by Amy Webb
The week after my lumpectomy I received in the mail a brochure inviting me to a free conference titled “Cancer as a Turning Point…From Surviving to Thriving.” As I read through the information, the more intrigued and pulled I felt. The crystal ball was mute for four months hence, but I registered the next day, keeping the brochure on my desk, in plain sight.
The timing was a bit off – I’d be between my fifth and last chemo treatment, but it was only a five-hour drive, on my 20th wedding anniversary weekend, and I imagined it as a possible celebration. My husband Richard readily agreed to accompany me, checking off the space on the registration form, “Family Caregiver/Support.”
As months of treatment progressed, and my white counts took the quick elevator to the basement, the oncologist urged me to stay out of germs’ way, avoiding crowds and sick people. For weeks I chose to go to the sparsely attended first service at church, if I felt up to that, and generally cocooned myself. It paid off, as I only had to deal with chemo aftereffects, and nothing else physically taxing during those months.
The appointment for blood count analysis after my fifth treatment was the day before we would have to leave for the conference. I made my husband a deal – if the counts were up, we’d go. They were – miraculously against the trend. I called him from the parking lot outside the oncologist’s office and rejoiced, “Pack your bags!” It would be my first time away in six months, a far cry from the nearly two decades of near-weekly travel that enabled my work.
Furman University’s campus proved to be a sanctuary. Cars filled the parking lot, although the school year had ended. The walkways to the auditorium were filled with what looked like couples of all ages, women with sisters or friends, solo acts. I looked around for those in hats, but most had hair, and I immediately felt a bit self-conscious.
Although I needed my hat for cover in the sun, it was too hot for long wearing in the southern summer; I worried my baldness would stand out, revealing me as in-treatment, still underway. I comforted myself by remembering a friend’s compliment about sporting a great shaped head. And I purposely wore great outrageous earrings that belonged in the Caribbean.
The auditorium was fairly dark, despite the bright morning. Almost every seat was filled. It was quiet as a cathedral, except for the flutist on stage improvising medleys. As I heard her breathe, I could take a deep breath. I could feel myself intensely curious, feeling for the first time that my cancer diagnosis was a ticket into something huge.
We sat toward the back; the inclined floor allowed us to see a grand sweep of stage and flock. The lights went on and the program began. Singers, speakers, authors, composers, doctors, nutritionists, dancers, musicians, and story-tellers gifted us with their wisdom, energy, and admission of how their lives had been transformed by the very disease that brought us all together.
The pace worked, energizing as it flowed. Soon into the two days, I put away my notebook and absorbed. My husband and I stood side-by-side in guided yoga stretches. We sat moved by more than one performer’s movement to music that unfolded a picture of a treacherous path and graceful passage. We sang. We laughed. We listened. A liturgy, gentle and strong. It professed surviving as opportunity, fully recognizing that not all before us would be easy.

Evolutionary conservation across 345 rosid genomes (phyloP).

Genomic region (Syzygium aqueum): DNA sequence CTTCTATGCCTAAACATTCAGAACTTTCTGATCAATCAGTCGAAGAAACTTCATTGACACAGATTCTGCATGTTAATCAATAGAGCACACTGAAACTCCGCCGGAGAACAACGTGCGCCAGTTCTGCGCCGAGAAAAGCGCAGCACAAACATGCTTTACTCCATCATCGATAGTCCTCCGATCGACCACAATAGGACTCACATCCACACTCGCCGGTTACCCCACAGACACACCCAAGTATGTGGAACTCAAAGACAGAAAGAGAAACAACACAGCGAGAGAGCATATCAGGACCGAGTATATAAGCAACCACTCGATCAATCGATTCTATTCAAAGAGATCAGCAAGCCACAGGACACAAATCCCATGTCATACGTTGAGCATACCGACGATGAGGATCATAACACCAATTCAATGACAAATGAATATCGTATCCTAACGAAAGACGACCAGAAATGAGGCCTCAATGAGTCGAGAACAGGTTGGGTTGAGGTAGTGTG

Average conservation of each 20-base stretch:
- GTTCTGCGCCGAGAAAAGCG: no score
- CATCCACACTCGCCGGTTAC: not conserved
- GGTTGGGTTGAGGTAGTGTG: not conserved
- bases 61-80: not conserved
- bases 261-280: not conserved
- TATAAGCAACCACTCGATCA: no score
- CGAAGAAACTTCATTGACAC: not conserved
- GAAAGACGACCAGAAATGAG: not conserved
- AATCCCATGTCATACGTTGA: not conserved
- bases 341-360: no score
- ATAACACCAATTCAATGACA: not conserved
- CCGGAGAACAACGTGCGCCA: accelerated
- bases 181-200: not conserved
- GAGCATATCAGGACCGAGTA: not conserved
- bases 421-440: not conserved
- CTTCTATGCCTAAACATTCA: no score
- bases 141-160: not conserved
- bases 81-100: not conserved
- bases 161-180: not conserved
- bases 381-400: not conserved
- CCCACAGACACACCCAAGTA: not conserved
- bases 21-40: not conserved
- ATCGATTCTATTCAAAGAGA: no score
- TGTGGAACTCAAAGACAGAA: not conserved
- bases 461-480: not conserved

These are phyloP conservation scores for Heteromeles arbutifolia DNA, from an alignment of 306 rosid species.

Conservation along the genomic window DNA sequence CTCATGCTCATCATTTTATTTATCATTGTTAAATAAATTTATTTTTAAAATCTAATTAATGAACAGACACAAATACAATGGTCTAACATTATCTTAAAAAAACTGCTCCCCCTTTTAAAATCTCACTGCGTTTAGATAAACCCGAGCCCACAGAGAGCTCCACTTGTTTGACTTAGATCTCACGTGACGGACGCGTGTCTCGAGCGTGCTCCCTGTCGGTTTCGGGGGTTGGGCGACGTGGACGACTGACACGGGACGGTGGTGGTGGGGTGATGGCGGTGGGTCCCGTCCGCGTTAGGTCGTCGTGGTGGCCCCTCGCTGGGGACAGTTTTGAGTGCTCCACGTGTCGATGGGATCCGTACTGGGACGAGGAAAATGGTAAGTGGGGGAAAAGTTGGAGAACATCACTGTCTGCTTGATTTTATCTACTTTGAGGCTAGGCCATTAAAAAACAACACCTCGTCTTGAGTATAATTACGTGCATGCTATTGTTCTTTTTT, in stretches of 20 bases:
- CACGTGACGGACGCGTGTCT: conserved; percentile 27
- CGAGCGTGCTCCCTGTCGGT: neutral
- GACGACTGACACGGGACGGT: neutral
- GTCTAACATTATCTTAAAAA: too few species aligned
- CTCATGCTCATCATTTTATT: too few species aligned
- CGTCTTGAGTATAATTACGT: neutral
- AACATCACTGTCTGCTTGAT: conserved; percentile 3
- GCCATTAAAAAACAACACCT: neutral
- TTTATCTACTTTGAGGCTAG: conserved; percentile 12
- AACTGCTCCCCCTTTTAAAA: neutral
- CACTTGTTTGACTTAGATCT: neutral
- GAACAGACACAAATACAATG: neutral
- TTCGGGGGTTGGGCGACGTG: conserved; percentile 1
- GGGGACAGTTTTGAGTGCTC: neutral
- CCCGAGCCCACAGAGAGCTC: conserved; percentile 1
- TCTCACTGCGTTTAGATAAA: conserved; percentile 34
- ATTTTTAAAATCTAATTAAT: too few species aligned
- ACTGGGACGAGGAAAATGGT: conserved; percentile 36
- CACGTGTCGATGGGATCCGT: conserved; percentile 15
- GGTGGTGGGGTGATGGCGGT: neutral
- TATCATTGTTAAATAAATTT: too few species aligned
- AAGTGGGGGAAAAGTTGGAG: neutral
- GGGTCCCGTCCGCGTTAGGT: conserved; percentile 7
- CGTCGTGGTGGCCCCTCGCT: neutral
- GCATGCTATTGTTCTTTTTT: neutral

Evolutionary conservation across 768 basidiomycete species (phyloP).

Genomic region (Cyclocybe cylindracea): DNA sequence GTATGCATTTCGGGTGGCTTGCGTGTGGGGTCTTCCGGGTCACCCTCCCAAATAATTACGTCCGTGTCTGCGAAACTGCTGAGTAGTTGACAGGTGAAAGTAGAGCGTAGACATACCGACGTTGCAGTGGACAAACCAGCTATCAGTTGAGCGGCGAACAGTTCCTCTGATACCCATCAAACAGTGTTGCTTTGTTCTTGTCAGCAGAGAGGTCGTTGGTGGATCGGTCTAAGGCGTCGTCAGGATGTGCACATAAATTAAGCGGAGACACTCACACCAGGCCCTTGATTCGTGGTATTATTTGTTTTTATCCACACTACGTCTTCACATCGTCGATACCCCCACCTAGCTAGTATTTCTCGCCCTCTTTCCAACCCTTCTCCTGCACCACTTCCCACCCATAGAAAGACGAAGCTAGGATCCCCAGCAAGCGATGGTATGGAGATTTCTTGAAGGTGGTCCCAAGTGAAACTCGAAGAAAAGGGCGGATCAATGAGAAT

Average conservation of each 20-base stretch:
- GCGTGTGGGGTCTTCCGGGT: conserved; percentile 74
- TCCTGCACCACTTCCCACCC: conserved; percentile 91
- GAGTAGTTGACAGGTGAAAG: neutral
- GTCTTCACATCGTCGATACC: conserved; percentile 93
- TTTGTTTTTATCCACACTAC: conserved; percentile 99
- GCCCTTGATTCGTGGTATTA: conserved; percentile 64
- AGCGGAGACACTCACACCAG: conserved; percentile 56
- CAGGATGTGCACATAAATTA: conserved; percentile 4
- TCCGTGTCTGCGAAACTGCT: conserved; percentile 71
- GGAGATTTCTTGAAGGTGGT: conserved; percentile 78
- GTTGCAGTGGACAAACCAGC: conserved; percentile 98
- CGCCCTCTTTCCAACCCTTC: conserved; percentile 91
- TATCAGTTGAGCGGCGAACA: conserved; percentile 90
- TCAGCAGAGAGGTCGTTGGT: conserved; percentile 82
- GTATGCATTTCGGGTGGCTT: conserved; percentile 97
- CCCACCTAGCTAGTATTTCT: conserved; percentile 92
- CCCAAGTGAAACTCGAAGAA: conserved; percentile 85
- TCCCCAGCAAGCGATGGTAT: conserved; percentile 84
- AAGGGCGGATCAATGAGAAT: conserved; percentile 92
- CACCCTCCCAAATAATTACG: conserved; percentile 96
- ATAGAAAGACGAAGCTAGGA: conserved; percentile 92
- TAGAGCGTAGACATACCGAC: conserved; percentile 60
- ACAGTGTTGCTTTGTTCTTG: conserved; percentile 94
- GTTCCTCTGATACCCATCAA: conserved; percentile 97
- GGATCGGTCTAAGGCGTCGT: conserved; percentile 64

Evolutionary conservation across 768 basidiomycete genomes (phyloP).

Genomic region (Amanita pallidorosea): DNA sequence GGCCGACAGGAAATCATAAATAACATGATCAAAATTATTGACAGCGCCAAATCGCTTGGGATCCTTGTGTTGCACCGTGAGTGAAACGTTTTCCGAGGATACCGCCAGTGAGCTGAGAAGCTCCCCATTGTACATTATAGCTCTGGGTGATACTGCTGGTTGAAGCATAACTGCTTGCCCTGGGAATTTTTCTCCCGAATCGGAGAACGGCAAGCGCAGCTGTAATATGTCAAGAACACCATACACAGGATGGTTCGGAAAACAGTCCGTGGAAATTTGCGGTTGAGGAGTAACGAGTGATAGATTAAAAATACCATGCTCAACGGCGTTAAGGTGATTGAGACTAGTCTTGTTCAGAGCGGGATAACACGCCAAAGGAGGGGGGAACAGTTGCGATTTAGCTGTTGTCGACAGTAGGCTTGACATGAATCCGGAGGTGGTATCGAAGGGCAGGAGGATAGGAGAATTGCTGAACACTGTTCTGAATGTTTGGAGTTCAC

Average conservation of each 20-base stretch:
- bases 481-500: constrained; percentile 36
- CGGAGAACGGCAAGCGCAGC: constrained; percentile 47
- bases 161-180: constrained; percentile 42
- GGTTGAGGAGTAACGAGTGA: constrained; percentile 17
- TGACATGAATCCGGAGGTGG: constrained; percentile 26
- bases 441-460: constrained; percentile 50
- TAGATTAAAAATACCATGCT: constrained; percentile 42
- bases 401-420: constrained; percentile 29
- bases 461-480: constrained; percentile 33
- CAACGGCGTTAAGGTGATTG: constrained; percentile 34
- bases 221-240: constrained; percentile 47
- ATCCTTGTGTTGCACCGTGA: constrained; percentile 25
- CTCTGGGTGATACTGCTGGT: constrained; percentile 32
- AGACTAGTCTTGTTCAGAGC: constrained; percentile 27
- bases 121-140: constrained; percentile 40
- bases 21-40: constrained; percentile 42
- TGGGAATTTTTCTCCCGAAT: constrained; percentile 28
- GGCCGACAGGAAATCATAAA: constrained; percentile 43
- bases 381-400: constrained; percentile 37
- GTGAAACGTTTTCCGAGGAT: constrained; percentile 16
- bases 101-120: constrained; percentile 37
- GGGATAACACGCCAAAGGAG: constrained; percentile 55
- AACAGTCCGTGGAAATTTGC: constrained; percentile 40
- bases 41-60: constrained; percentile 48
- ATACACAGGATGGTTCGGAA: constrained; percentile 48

I thought now and then about what I would share in my summary emails to my circle of support. So many images opening me like a kaleidoscope. It seemed impossible to do justice to this experience by putting it into words. The essence of community more powerful than craft.
What to include? What to leave out? Certainly I needed to spotlight the opening request: for survivors to stand, then for caregivers, and to hear us applauding each other in a wordless L’Chaim! (To Life!). Harder, though, for the reader to see through my tears that final digital montage of candid photos, presented as “Celebrating Heroes.”
As we stood to leave the auditorium, music blaring, I called over our seats to one amazing actress as she was walking out before us. Jonna had staged a one-woman masterpiece, depicting her own several rounds of cancer and treatments, a portrayal which made me howl with laughter, nod in knowing, wince, and sob.
“Thank you, thank you for showing me what can come on the other side,” I had said to her. “You are a gift to the world.” She hugged me close, her full head of curly hair brushing my baldness. And we both cried. Then she crouched down beside Richard, willing to wait for me to snap a picture of them together. I noticed that as I was putting my camera away, she spoke briefly to him.
On the walk back to the car, my husband asked me what I said to her. The report choked in my throat. In turn, I asked him what she said to him in parting. “She told me she had been sitting a couple rows behind us during some of the performances, watching me rub your head. She said how much it touched her, how moving to see so much love.” We both went silent. Then he added, “I heard her words and thought, ‘I did this? I had this impact? I was merely doing what felt good to me.'”
That not-so-long drive home was filled with silent memorializing, and plenty of conversation. We were not the same couple we were just three days ago. We wondered aloud what the other side would look like for us, how emergence would translate. Without saying another word, we signed on to finding out.
© Amy Webb 2009